November 8, 2005
CORAL GABLES -- The one constant during Larry Coker's tenure as Miami's head coach has been the presence of a dominant defense. That fact likely will make defensive coordinator Randy Shannon a hot commodity when the coaching carousel re-opens in December, as teams start exploring some of the nation's top assistants.
Shannon is without a doubt amongst them, and he has been for a while. The big questions are these: How ready is he to become a head coach, and how selective will the architect of the nation's No. 1 defense be? Consider a potential suitor such as lowly Temple, which already has put out a few feelers on him regarding the Owls' opening.
Last season Shannon interviewed for the Mississippi job, and he turned down an interview with the Miami Dolphins at the request of the Fritz Pollard Alliance, which felt he was being used by the Dolphins as a token interview to circumvent the NFL's requirement that a minority candidate be considered. But during that process Shannon, a former Dolphins assistant, made it clear that he's not looking for just any head coaching job.
He's looking for the right one, a job he believes will set him up for success from the recruiting and facilities angles, and he intends to be selective in shopping himself. He's probably in position to do so, especially considering the speculation that he's athletic director Paul Dee's frontrunner as Coker's eventual successor.
However, how long will Shannon wait to be handed the top spot at his alma mater, and what happens if Dee leaves before Coker does? That's why Shannon likely will keep his options open this winter, when his name repeatedly will be submitted to schools by the Black Coaches Association, who view him as the best minority candidate on the college level.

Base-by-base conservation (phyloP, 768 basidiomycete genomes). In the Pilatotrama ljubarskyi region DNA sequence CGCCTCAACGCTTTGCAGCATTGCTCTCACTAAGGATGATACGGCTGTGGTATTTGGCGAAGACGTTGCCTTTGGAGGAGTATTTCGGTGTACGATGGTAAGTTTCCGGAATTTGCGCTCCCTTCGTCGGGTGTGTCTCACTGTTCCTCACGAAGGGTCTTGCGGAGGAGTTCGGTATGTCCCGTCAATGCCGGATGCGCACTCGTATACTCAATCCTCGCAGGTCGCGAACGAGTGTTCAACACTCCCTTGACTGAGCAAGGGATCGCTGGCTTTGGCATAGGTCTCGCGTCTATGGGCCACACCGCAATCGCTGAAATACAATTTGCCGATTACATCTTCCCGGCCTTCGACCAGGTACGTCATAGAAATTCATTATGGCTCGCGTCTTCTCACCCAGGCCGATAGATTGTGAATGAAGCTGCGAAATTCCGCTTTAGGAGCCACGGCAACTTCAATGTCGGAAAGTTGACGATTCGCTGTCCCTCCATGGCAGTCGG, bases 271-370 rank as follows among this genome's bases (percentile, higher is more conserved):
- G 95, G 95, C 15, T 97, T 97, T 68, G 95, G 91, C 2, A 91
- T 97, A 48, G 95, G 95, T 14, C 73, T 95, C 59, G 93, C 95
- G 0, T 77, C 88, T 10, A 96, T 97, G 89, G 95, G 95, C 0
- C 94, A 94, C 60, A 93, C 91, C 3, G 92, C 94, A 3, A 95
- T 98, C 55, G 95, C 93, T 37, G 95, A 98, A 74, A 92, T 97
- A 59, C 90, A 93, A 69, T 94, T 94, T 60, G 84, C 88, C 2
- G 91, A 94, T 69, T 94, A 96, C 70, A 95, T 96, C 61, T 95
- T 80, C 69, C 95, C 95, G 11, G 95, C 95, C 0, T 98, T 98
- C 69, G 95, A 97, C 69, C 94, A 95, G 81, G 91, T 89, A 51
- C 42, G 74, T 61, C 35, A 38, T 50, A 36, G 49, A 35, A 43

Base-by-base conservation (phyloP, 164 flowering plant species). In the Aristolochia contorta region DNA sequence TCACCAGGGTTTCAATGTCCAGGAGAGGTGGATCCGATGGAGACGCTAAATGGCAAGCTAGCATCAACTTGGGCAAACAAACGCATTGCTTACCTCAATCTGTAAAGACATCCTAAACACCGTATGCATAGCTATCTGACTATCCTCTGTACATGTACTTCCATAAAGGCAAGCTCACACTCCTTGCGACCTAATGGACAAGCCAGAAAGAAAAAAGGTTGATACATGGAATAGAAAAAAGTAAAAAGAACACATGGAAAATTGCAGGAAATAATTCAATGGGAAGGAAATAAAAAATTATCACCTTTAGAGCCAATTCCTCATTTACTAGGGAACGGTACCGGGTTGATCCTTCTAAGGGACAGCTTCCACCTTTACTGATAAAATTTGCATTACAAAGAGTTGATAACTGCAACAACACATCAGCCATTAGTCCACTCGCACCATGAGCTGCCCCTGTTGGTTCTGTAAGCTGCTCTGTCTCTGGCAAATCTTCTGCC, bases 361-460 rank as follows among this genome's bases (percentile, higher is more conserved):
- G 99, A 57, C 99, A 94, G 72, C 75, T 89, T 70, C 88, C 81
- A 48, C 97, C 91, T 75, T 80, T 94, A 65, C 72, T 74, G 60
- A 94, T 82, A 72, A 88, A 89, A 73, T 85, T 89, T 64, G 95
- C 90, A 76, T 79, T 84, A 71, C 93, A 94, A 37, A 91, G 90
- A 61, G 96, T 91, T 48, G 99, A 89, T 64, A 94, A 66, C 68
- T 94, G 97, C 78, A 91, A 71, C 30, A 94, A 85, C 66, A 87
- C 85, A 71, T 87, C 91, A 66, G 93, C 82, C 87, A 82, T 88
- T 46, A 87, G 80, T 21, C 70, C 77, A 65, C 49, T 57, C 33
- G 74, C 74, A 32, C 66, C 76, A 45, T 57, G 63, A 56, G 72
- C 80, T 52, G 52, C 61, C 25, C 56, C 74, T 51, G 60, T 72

It's not uncommon for top assistants at big-time programs to have their patience pay off big-time. Shannon, the winner of the 2001 Frank Broyles Award as the national assistant coach of the year, uses what happened to two former Florida State assistants as his standard. Both Chuck Amato and Mark Richt were patient, and it paid off with Amato landing the job at N.C. State (his alma mater) and Richt becoming the coach at perennial power Georgia.
Shannon's still a little rough around the edges when it comes to dealing with non-football issues and the media, which raises some concern about how he would handle powerful boosters and strong-willed administrators. But he's made tremendous strides over the past few years, which indicates that he's working on polishing his image.
COACHES TAKING WILLIAMS SLOWLY
While Willie Williams' high school teammate, Kenny Phillips, has stepped onto the scene at Miami and made an immediate impact (starting safety, third in tackles) as a true freshman, the prize of UM's 2004 signing class has had little impact into his second season.
Williams, of course, became infamous two summers ago, when it was discovered that his past included 11 arrests (several on felony charges) as a juvenile, brief jail time for his behavior on a recruiting trip to Gainesville, and two stints on probation. He redshirted last season with the Hurricanes, after injuring a knee during fall camp. This season, he's found it difficult to get on the field at linebacker, playing sparingly behind sophomore Jon Beason.